She explained: ‘That’s really important, I have a perfectly normal temperature, as do all of my children. I do not have a cough, I have no symptoms. I’m not feeling fatigued, I feel 100% healthy’. 

No symptoms: Susanna reassured viewers she had no symptoms, explaining that one of her children had mild symptoms that appeared on Monday

‘In other circumstances, before the advice changed yesterday, I would have come into work. Then the advice changed, if there is a persistent cough, and or a fever, then the whole household has to self isolate. There is no test for me to establish whether this is actually the virus and I have huge doubts it is. I really just don’t think it is. I think it’s a seasonal cough.’

Piers was keen to point out that a lack of testing available for coronavirus meant Susanna and her family probably won’t find out if they have they have contracted the virus.

He said: ‘You don’t know your son has coronavirus. You might all be doing this 14 day self isolation. Quite a lot of people for your two households, for no reason. Nobody knows if they’ve got someone who’s got it.’  

Susanna agreed, saying: ‘Yesterday we heard from the World Health Organisation, ‘test, test, test’. Here we are not getting tested unless you are hospitalised. The advice for me and my family is don’t even call 111 unless you are really worried… it may be a seasonal cough, there is no fever, no one else has symptoms.’

At home: Susanna shares three teenage sons with her ex husband Dominic Cotton, and pointed out that one child’s symptoms have meant both households are self-isolating

‘That’s one thing for me but what if I was a healthcare worker or a teacher, or a nurse, or a police officer or an ambulance driver?’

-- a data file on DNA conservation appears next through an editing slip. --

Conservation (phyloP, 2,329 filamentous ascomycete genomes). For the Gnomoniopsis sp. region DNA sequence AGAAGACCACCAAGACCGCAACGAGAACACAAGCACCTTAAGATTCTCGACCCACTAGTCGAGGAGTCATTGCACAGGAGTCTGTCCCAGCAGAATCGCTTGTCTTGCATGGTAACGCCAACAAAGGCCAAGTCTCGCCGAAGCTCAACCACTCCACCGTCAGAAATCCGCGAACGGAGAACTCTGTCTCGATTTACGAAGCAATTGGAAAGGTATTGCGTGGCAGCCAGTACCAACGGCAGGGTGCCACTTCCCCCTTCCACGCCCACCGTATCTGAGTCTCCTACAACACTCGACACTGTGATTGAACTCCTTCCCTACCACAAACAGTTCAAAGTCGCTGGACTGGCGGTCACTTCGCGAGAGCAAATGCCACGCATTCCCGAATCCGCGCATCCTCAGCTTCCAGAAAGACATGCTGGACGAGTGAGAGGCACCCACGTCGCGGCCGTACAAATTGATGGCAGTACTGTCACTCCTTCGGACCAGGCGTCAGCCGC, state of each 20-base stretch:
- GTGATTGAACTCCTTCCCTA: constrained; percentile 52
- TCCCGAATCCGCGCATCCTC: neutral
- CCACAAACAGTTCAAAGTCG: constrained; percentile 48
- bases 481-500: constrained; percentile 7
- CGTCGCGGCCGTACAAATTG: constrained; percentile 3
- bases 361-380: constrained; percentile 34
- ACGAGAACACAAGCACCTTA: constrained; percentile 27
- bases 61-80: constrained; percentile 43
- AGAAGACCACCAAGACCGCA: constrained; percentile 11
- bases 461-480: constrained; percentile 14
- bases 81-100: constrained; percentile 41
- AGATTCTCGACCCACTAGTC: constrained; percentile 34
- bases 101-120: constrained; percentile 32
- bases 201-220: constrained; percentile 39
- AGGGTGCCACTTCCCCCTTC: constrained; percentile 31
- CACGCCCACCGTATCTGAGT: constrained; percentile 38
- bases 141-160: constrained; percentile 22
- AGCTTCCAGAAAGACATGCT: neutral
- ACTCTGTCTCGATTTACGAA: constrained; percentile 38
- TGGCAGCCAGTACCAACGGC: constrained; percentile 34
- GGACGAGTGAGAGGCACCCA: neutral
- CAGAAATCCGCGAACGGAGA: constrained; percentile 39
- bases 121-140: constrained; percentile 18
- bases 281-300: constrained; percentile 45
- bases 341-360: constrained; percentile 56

She added: ‘It’s very frustrating not to be able to test for it… this could be a rolling 14 day quarantine. These symptoms could disappear after 24 hours. Then somebody else might pick up some of the symptoms.’

Later in the show Susanna joined a debate with resident doctor Dr Hilary Jones, where she pleaded for a government minister to come on the programme to advise viewers on the ramped-up measures.

‘Firstly I am following now religiously now the government advice as it was changed yesterday and as a result of that I would like to ask a government minister to be on Good Morning Britain in order to answer these questions.’

No testing: Piers was keen to point out that a lack of testing available for coronavirus meant Susanna and her family probably won’t find out if they have they have contracted the virus

‘It is absolutely outrageous that they haven’t been and I want to hear answers from them. I’m doing exactly what they are asking me to do. I think it is reasonable that they appear on our programme to answer our questions.’ 

‘I am in isolation with my family in order to suppress potential infection, if there are people who feel they cannot afford to do the same thing, how is that suppression strategy going to work? And what is the Government going to do so they can fund those people, so they can also comply with this suppression strategy?’

Addressing Twitter followers on Monday evening, Susanna admitted she was distancing herself from the ITV production team, her co-hosts and members of the public – despite showing no symptoms herself.

She wrote: ‘I am currently well but due to the new advice today I will be self-isolating for two weeks due to symptoms in my household. Stay well everyone.’ 

Susanna’s admission came shortly after Prime Minister Boris Johnson urged Brits to work from home, stay away from bars, clubs and restaurants and avoid ‘all non-essential contact’ for 12-weeks.  

The PM warned that the coronavirus was now in a phase of rapid spread across the UK, with London seeing a particular surge, and it was time to take radical action to stop the NHS being swamped.

Guideline: Susanna’s tweet on Monday night came shortly after Prime Minister Boris Johnson urged Brits to work from home, stay away from bars, clubs and restaurants and avoid ‘all non-essential contact’